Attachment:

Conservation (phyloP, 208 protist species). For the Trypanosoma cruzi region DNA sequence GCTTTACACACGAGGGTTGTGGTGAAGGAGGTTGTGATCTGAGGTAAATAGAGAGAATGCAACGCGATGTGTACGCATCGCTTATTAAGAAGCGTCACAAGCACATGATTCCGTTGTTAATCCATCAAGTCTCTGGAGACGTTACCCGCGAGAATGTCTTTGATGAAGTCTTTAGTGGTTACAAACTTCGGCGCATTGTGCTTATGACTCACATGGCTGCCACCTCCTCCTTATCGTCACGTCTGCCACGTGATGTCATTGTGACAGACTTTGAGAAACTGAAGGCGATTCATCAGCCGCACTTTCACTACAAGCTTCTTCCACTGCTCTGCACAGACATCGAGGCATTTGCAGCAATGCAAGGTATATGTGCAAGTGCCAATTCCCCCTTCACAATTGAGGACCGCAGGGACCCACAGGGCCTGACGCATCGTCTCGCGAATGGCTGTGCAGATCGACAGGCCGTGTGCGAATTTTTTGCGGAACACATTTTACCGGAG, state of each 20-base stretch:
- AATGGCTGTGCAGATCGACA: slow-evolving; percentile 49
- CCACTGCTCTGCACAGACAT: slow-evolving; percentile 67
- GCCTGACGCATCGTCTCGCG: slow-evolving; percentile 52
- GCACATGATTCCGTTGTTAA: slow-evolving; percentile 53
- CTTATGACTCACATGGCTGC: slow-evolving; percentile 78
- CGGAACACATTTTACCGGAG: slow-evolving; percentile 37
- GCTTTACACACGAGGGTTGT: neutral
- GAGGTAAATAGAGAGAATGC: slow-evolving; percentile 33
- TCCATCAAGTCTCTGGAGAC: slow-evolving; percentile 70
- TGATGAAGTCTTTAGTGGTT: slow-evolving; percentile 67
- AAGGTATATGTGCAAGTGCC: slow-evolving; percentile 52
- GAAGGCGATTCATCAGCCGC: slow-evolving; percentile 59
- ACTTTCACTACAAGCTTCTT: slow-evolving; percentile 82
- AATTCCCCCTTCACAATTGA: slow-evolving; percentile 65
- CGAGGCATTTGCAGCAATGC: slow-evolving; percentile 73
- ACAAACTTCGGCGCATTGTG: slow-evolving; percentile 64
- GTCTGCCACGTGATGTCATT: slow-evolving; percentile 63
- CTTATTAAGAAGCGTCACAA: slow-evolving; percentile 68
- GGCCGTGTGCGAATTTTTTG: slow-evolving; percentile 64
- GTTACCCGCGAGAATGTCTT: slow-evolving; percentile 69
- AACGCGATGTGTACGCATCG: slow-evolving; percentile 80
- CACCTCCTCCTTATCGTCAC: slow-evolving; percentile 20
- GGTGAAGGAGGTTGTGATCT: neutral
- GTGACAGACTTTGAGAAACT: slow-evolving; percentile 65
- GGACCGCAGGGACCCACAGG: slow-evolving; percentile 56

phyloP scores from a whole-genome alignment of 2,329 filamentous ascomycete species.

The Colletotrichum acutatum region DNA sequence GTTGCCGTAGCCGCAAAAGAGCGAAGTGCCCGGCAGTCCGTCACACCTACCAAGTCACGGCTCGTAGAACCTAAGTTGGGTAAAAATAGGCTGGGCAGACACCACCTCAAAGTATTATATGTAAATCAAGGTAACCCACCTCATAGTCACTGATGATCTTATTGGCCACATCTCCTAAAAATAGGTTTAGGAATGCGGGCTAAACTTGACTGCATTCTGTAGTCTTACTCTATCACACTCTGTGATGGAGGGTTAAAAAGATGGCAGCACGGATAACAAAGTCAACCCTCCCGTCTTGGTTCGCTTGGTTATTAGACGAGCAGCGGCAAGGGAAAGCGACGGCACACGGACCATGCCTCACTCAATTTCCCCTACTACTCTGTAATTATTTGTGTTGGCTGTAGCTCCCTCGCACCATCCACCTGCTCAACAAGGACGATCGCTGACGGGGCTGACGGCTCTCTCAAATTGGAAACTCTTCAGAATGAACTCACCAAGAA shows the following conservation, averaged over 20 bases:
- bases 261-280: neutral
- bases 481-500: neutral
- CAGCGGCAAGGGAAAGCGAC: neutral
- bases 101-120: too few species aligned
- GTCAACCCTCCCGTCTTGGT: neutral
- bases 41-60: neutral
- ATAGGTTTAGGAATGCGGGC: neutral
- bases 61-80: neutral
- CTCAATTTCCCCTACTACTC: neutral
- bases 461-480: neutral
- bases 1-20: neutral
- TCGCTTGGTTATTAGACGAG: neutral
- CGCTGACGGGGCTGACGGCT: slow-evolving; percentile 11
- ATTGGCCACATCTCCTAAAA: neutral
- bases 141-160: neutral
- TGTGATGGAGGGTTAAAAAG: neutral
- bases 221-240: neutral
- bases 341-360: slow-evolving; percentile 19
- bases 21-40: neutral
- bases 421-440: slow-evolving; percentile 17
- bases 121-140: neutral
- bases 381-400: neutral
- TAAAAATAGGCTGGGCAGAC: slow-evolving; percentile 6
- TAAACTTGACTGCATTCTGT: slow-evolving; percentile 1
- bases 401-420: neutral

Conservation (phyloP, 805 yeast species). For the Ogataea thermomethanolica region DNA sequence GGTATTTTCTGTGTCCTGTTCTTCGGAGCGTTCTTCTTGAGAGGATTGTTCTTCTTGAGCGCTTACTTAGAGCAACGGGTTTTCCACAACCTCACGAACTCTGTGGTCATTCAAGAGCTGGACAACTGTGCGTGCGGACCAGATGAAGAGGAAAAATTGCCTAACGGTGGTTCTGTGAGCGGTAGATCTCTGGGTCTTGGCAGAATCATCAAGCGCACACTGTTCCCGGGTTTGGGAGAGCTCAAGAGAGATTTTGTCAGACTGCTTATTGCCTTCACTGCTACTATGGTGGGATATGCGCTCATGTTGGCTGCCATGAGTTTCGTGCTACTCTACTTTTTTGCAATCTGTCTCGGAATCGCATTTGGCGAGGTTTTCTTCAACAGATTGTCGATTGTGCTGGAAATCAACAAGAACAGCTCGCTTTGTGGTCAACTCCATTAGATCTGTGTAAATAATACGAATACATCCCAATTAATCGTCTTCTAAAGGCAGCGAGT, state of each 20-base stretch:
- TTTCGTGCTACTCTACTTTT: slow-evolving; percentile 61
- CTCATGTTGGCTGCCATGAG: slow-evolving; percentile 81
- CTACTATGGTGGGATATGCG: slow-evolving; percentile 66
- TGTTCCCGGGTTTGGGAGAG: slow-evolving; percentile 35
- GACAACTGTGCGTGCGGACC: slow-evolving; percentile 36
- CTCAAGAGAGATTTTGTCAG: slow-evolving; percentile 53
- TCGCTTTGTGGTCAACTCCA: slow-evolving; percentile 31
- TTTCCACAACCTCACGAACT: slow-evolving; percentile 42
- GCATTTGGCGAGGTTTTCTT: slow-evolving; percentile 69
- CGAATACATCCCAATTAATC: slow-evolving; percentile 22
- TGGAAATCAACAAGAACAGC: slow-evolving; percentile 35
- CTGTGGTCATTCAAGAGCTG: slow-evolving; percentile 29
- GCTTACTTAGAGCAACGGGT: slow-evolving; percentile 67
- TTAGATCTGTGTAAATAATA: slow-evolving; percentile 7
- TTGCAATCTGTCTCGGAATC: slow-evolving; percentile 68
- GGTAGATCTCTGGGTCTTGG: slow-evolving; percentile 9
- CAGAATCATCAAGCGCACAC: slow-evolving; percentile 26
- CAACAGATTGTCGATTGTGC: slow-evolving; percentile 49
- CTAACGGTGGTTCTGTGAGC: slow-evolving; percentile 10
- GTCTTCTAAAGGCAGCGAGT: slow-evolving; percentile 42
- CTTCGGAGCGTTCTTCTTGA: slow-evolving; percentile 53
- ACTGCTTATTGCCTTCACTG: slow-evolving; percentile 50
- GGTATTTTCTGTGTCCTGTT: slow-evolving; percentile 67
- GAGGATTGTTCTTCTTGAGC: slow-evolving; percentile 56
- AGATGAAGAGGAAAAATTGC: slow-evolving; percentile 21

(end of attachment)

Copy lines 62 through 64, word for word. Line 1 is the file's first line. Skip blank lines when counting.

- TTTCCACAACCTCACGAACT: slow-evolving; percentile 42
- GCATTTGGCGAGGTTTTCTT: slow-evolving; percentile 69
- CGAATACATCCCAATTAATC: slow-evolving; percentile 22